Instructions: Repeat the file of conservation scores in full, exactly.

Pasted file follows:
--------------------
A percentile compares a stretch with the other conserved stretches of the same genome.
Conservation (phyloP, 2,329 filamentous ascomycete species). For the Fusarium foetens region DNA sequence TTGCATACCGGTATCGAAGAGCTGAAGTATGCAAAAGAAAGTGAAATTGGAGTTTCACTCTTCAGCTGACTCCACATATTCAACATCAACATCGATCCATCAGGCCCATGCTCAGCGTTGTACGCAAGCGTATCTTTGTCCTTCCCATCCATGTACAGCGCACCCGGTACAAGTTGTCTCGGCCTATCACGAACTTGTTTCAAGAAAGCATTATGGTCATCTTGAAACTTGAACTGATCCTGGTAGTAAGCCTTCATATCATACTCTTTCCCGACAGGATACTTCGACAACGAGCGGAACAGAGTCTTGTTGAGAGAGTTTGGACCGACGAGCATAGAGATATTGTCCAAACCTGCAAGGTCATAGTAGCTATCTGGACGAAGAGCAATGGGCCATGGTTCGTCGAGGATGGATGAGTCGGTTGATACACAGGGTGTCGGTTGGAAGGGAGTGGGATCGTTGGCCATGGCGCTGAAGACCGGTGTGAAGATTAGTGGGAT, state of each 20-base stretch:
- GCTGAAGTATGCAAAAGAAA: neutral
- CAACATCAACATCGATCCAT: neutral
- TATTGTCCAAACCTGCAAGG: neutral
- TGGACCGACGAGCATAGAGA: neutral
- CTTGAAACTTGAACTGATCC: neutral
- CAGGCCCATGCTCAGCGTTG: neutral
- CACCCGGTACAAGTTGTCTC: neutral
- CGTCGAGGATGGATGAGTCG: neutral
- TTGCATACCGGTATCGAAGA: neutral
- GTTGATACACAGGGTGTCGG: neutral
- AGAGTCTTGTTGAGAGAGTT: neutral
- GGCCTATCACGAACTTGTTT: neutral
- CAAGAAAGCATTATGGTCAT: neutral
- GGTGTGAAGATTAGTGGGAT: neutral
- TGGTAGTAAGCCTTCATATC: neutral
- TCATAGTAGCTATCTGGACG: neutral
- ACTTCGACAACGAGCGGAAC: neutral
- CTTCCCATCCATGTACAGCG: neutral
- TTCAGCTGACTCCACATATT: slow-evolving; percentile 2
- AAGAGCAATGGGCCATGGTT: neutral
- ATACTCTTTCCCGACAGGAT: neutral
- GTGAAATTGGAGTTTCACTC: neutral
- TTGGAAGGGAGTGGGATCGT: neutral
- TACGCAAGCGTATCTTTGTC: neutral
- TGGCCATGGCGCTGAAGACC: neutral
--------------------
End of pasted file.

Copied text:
A percentile compares a stretch with the other conserved stretches of the same genome.
Conservation (phyloP, 2,329 filamentous ascomycete species). For the Fusarium foetens region DNA sequence TTGCATACCGGTATCGAAGAGCTGAAGTATGCAAAAGAAAGTGAAATTGGAGTTTCACTCTTCAGCTGACTCCACATATTCAACATCAACATCGATCCATCAGGCCCATGCTCAGCGTTGTACGCAAGCGTATCTTTGTCCTTCCCATCCATGTACAGCGCACCCGGTACAAGTTGTCTCGGCCTATCACGAACTTGTTTCAAGAAAGCATTATGGTCATCTTGAAACTTGAACTGATCCTGGTAGTAAGCCTTCATATCATACTCTTTCCCGACAGGATACTTCGACAACGAGCGGAACAGAGTCTTGTTGAGAGAGTTTGGACCGACGAGCATAGAGATATTGTCCAAACCTGCAAGGTCATAGTAGCTATCTGGACGAAGAGCAATGGGCCATGGTTCGTCGAGGATGGATGAGTCGGTTGATACACAGGGTGTCGGTTGGAAGGGAGTGGGATCGTTGGCCATGGCGCTGAAGACCGGTGTGAAGATTAGTGGGAT, state of each 20-base stretch:
- GCTGAAGTATGCAAAAGAAA: neutral
- CAACATCAACATCGATCCAT: neutral
- TATTGTCCAAACCTGCAAGG: neutral
- TGGACCGACGAGCATAGAGA: neutral
- CTTGAAACTTGAACTGATCC: neutral
- CAGGCCCATGCTCAGCGTTG: neutral
- CACCCGGTACAAGTTGTCTC: neutral
- CGTCGAGGATGGATGAGTCG: neutral
- TTGCATACCGGTATCGAAGA: neutral
- GTTGATACACAGGGTGTCGG: neutral
- AGAGTCTTGTTGAGAGAGTT: neutral
- GGCCTATCACGAACTTGTTT: neutral
- CAAGAAAGCATTATGGTCAT: neutral
- GGTGTGAAGATTAGTGGGAT: neutral
- TGGTAGTAAGCCTTCATATC: neutral
- TCATAGTAGCTATCTGGACG: neutral
- ACTTCGACAACGAGCGGAAC: neutral
- CTTCCCATCCATGTACAGCG: neutral
- TTCAGCTGACTCCACATATT: slow-evolving; percentile 2
- AAGAGCAATGGGCCATGGTT: neutral
- ATACTCTTTCCCGACAGGAT: neutral
- GTGAAATTGGAGTTTCACTC: neutral
- TTGGAAGGGAGTGGGATCGT: neutral
- TACGCAAGCGTATCTTTGTC: neutral
- TGGCCATGGCGCTGAAGACC: neutral